Everyone a winner despite defeat
Posted in England in India 2008
It was hardly in keeping with a series laced with emotion that the fifth day of the final Test in Mohali ended in distinctly lacklustre fashion.
India’s decision to bat on after lunch effectively ruled out any chance of a positive result, although England exhibited so few nerves in negotiating the remainder of the day on a pitch which remained remarkably well behaved suggested that the timing of Mahendra Singh Dhoni’s declaration was ultimately of little consequence.
One of the drawbacks of a two-Test series is the huge importance placed on the opening game, and India’s remarkable victory in Chennai left England facing the stiffest of tasks in their attempts to return home with a share of the spoils.
Despite allowing India to charge to 320 for one after losing a toss upon which so much rested, England fought back admirably with the ball – a feat they repeated in the second innings to underline their immense spirit on a testing tour.
Both captains spoke glowingly of their players’ performances after an absorbing series which almost never took place following the terror attacks that rocked Mumbai and beyond.
And Dhoni and Kevin Pietersen had good reason to dish out the platitudes.
India’s record fourth-innings pursuit in Chennai - at the time the fourth highest in Test history - will be the feat for which this series will be remembered.
Sachin Tendulkar’s masterful unbeaten century in that sensational run-chase added weight to the argument that he is the greatest batsman of the modern era, Virender Sehwag having served further notice of his incendiary talents with a brutal 83 off 68 balls the previous day.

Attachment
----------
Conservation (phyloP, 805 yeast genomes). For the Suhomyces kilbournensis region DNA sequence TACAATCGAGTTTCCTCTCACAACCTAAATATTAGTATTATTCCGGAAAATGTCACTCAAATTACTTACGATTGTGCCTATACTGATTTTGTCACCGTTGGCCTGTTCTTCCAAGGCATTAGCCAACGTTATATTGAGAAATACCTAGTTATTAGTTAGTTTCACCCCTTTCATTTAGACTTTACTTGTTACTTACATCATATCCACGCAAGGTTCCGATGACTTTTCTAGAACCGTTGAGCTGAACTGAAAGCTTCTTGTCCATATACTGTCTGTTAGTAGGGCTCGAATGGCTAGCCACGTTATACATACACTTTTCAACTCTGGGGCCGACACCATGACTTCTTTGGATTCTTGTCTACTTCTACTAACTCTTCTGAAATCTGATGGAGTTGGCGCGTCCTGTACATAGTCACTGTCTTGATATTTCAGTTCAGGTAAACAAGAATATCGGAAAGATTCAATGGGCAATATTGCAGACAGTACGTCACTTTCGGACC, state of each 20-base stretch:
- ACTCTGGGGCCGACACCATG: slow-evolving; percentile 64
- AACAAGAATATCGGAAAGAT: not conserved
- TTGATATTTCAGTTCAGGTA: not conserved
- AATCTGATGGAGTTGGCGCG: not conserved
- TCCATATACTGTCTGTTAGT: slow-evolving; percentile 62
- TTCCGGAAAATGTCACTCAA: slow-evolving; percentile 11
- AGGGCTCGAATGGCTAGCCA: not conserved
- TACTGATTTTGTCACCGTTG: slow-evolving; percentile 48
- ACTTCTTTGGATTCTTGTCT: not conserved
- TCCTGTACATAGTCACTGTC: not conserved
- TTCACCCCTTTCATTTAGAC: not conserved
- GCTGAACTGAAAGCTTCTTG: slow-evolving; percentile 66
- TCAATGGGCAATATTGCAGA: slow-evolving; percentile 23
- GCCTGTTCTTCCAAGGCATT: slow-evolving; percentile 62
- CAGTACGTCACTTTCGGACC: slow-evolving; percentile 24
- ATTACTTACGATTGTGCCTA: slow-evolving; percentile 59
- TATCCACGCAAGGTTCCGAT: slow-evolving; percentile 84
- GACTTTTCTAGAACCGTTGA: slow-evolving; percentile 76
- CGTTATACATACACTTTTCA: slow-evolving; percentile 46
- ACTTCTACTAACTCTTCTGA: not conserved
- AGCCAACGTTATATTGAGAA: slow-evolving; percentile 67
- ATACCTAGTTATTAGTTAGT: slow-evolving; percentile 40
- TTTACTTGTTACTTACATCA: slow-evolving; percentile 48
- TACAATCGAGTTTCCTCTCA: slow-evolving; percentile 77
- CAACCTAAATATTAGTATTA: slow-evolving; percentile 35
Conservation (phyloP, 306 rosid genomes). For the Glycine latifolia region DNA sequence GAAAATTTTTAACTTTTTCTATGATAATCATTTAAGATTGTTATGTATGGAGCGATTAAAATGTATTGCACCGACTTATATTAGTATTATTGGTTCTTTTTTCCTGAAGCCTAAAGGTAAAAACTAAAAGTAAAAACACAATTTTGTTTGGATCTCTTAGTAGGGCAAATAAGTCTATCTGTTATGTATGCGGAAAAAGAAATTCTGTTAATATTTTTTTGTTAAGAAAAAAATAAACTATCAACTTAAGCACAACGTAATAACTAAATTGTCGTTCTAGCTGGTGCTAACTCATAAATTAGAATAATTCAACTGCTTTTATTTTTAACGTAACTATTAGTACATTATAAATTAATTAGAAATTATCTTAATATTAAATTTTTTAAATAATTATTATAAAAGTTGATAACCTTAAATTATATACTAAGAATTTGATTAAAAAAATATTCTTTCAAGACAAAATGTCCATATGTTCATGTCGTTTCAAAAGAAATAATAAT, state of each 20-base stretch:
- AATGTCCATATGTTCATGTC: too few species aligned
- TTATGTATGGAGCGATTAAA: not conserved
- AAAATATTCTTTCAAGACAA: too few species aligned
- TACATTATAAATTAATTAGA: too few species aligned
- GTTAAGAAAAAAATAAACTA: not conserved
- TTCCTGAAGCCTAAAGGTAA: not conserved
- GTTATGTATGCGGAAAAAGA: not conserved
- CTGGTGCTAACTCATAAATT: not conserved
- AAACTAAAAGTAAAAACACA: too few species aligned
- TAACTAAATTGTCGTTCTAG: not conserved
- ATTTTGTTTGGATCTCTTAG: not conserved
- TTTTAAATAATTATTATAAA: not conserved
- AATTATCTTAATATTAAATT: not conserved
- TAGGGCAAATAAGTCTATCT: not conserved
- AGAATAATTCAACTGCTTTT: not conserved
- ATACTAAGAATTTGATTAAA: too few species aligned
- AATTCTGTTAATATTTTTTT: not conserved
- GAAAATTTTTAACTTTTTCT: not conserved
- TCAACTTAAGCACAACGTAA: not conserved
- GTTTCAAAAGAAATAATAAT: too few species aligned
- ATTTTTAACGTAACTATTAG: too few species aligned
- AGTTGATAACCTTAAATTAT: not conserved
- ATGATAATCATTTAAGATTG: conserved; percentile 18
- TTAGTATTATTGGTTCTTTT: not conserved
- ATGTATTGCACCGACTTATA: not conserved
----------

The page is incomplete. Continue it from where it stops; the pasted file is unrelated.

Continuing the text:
The same, emotional game saw Andrew Strauss score twin centuries – among the finest individual achievements in an England shirt in recent years – and Paul Collingwood make a typically doughty hundred, while Graeme Swann will never forget the two wickets he took in his first over in Test cricket.
Zaheer Khan showed throughout the series why is he regarded by many as the best left-arm seamer in the world, and Andrew Flintoff’s performances with the ball in both matches were never less than awe-inspiring.
The second Test boasted an equally impressive list of personal performances as the first - from players on both sides.
Gautam Gambhir supplied further proof that he is maturing into a prolific Test opener with innings of 169 and 97; there was the re-emergence of Rahul Dravid as a player of the highest class courtesy of a first-innings century; and Yuvraj Singh took a step towards convincing himself – and many others – of his Test credentials with a stunning counter-attacking 86 to complement the 85 not out he contributed to the Chennai chase.
For England, Pietersen’s audacious 144 – constructed from the depths of one for two – is unlikely to be matched for some considerable time, and Flintoff’s first-innings figures of 30.2-10-54-3 were nothing short of heroic by sub-continental standards.
The cricket was never less than keenly fought throughout the 10 days on the field, and though England’s ongoing battle with Yuvraj added an element of spice to proceedings, the series was played in a spirit that matched the standard of the cricket.
England left India without a win in a competitive match – they lost the first five games of the abandoned one-day series – and one senses the pens were being sharpened even before they landed back on home soil.
Myopia is one of the most common afflictions of the modern sportsman and sports fans, but Pietersen spoke with great common sense, and no little emotion, when he said: “For the pure fact of playing here, there is nothing more fun or more enjoyable.
“The Indian people have been magnificent. For us to come back here and play Test cricket in front of people who are religious about the job you love, there's nothing better.”
The result barely mattered. The performances were mere sidebars. That England were in India at all was the greatest cause for celebration.